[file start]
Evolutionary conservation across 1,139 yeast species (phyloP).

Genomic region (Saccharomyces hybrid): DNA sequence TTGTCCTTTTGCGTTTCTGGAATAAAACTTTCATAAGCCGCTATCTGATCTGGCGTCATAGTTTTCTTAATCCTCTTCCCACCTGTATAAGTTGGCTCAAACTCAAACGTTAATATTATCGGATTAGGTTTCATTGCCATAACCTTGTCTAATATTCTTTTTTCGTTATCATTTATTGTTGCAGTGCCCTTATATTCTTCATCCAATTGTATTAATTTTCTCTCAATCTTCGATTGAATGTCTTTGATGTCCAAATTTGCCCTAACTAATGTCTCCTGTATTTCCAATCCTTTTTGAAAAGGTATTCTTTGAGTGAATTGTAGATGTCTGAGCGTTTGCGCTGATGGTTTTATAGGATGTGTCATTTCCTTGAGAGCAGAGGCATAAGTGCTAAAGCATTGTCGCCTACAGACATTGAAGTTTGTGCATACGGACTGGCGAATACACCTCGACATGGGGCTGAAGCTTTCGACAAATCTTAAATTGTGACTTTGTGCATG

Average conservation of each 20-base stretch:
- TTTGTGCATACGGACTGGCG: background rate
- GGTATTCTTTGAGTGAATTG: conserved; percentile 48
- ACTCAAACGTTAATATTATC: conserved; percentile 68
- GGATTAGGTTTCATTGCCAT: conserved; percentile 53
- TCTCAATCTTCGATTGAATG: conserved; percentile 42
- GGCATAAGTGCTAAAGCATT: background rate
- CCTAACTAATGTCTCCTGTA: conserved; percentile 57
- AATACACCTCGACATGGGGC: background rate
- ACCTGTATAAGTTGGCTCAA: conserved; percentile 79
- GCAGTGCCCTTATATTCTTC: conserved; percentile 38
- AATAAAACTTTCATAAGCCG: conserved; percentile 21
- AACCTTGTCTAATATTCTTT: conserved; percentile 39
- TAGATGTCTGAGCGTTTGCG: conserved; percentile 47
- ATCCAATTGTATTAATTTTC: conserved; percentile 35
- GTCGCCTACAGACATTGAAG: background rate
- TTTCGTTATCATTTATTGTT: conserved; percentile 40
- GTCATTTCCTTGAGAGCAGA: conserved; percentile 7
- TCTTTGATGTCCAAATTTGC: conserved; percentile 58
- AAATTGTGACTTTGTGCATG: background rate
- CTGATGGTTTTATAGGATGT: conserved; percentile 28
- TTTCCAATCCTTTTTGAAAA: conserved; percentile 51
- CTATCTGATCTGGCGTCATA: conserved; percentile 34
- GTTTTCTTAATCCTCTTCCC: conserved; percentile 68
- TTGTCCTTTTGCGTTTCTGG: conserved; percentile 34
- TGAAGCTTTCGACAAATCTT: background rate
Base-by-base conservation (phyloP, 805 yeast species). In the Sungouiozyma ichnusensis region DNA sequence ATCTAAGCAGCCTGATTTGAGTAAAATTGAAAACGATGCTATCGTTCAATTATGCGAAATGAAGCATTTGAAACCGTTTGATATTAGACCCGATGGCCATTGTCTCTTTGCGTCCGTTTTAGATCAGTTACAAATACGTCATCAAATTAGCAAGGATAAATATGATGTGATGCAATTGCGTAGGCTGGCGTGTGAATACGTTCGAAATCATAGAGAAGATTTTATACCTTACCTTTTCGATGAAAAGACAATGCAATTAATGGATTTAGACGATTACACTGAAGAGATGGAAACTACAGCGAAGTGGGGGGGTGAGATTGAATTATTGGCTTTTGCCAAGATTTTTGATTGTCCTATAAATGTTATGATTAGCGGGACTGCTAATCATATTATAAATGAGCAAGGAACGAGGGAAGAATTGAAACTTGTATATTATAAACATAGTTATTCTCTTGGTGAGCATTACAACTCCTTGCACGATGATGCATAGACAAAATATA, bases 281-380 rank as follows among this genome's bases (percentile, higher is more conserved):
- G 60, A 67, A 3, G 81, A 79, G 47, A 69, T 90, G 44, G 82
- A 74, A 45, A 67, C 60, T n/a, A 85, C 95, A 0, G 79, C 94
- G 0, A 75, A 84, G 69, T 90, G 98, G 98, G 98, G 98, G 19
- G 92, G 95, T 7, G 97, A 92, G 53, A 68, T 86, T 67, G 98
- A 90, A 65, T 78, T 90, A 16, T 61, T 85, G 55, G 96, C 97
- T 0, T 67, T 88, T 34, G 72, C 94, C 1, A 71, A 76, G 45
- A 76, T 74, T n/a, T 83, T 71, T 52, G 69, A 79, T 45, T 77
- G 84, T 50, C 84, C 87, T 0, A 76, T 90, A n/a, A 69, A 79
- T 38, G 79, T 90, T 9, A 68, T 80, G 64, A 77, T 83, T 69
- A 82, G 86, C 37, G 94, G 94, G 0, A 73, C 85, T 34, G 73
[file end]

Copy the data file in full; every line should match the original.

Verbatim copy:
Evolutionary conservation across 1,139 yeast species (phyloP).

Genomic region (Saccharomyces hybrid): DNA sequence TTGTCCTTTTGCGTTTCTGGAATAAAACTTTCATAAGCCGCTATCTGATCTGGCGTCATAGTTTTCTTAATCCTCTTCCCACCTGTATAAGTTGGCTCAAACTCAAACGTTAATATTATCGGATTAGGTTTCATTGCCATAACCTTGTCTAATATTCTTTTTTCGTTATCATTTATTGTTGCAGTGCCCTTATATTCTTCATCCAATTGTATTAATTTTCTCTCAATCTTCGATTGAATGTCTTTGATGTCCAAATTTGCCCTAACTAATGTCTCCTGTATTTCCAATCCTTTTTGAAAAGGTATTCTTTGAGTGAATTGTAGATGTCTGAGCGTTTGCGCTGATGGTTTTATAGGATGTGTCATTTCCTTGAGAGCAGAGGCATAAGTGCTAAAGCATTGTCGCCTACAGACATTGAAGTTTGTGCATACGGACTGGCGAATACACCTCGACATGGGGCTGAAGCTTTCGACAAATCTTAAATTGTGACTTTGTGCATG

Average conservation of each 20-base stretch:
- TTTGTGCATACGGACTGGCG: background rate
- GGTATTCTTTGAGTGAATTG: conserved; percentile 48
- ACTCAAACGTTAATATTATC: conserved; percentile 68
- GGATTAGGTTTCATTGCCAT: conserved; percentile 53
- TCTCAATCTTCGATTGAATG: conserved; percentile 42
- GGCATAAGTGCTAAAGCATT: background rate
- CCTAACTAATGTCTCCTGTA: conserved; percentile 57
- AATACACCTCGACATGGGGC: background rate
- ACCTGTATAAGTTGGCTCAA: conserved; percentile 79
- GCAGTGCCCTTATATTCTTC: conserved; percentile 38
- AATAAAACTTTCATAAGCCG: conserved; percentile 21
- AACCTTGTCTAATATTCTTT: conserved; percentile 39
- TAGATGTCTGAGCGTTTGCG: conserved; percentile 47
- ATCCAATTGTATTAATTTTC: conserved; percentile 35
- GTCGCCTACAGACATTGAAG: background rate
- TTTCGTTATCATTTATTGTT: conserved; percentile 40
- GTCATTTCCTTGAGAGCAGA: conserved; percentile 7
- TCTTTGATGTCCAAATTTGC: conserved; percentile 58
- AAATTGTGACTTTGTGCATG: background rate
- CTGATGGTTTTATAGGATGT: conserved; percentile 28
- TTTCCAATCCTTTTTGAAAA: conserved; percentile 51
- CTATCTGATCTGGCGTCATA: conserved; percentile 34
- GTTTTCTTAATCCTCTTCCC: conserved; percentile 68
- TTGTCCTTTTGCGTTTCTGG: conserved; percentile 34
- TGAAGCTTTCGACAAATCTT: background rate
Base-by-base conservation (phyloP, 805 yeast species). In the Sungouiozyma ichnusensis region DNA sequence ATCTAAGCAGCCTGATTTGAGTAAAATTGAAAACGATGCTATCGTTCAATTATGCGAAATGAAGCATTTGAAACCGTTTGATATTAGACCCGATGGCCATTGTCTCTTTGCGTCCGTTTTAGATCAGTTACAAATACGTCATCAAATTAGCAAGGATAAATATGATGTGATGCAATTGCGTAGGCTGGCGTGTGAATACGTTCGAAATCATAGAGAAGATTTTATACCTTACCTTTTCGATGAAAAGACAATGCAATTAATGGATTTAGACGATTACACTGAAGAGATGGAAACTACAGCGAAGTGGGGGGGTGAGATTGAATTATTGGCTTTTGCCAAGATTTTTGATTGTCCTATAAATGTTATGATTAGCGGGACTGCTAATCATATTATAAATGAGCAAGGAACGAGGGAAGAATTGAAACTTGTATATTATAAACATAGTTATTCTCTTGGTGAGCATTACAACTCCTTGCACGATGATGCATAGACAAAATATA, bases 281-380 rank as follows among this genome's bases (percentile, higher is more conserved):
- G 60, A 67, A 3, G 81, A 79, G 47, A 69, T 90, G 44, G 82
- A 74, A 45, A 67, C 60, T n/a, A 85, C 95, A 0, G 79, C 94
- G 0, A 75, A 84, G 69, T 90, G 98, G 98, G 98, G 98, G 19
- G 92, G 95, T 7, G 97, A 92, G 53, A 68, T 86, T 67, G 98
- A 90, A 65, T 78, T 90, A 16, T 61, T 85, G 55, G 96, C 97
- T 0, T 67, T 88, T 34, G 72, C 94, C 1, A 71, A 76, G 45
- A 76, T 74, T n/a, T 83, T 71, T 52, G 69, A 79, T 45, T 77
- G 84, T 50, C 84, C 87, T 0, A 76, T 90, A n/a, A 69, A 79
- T 38, G 79, T 90, T 9, A 68, T 80, G 64, A 77, T 83, T 69
- A 82, G 86, C 37, G 94, G 94, G 0, A 73, C 85, T 34, G 73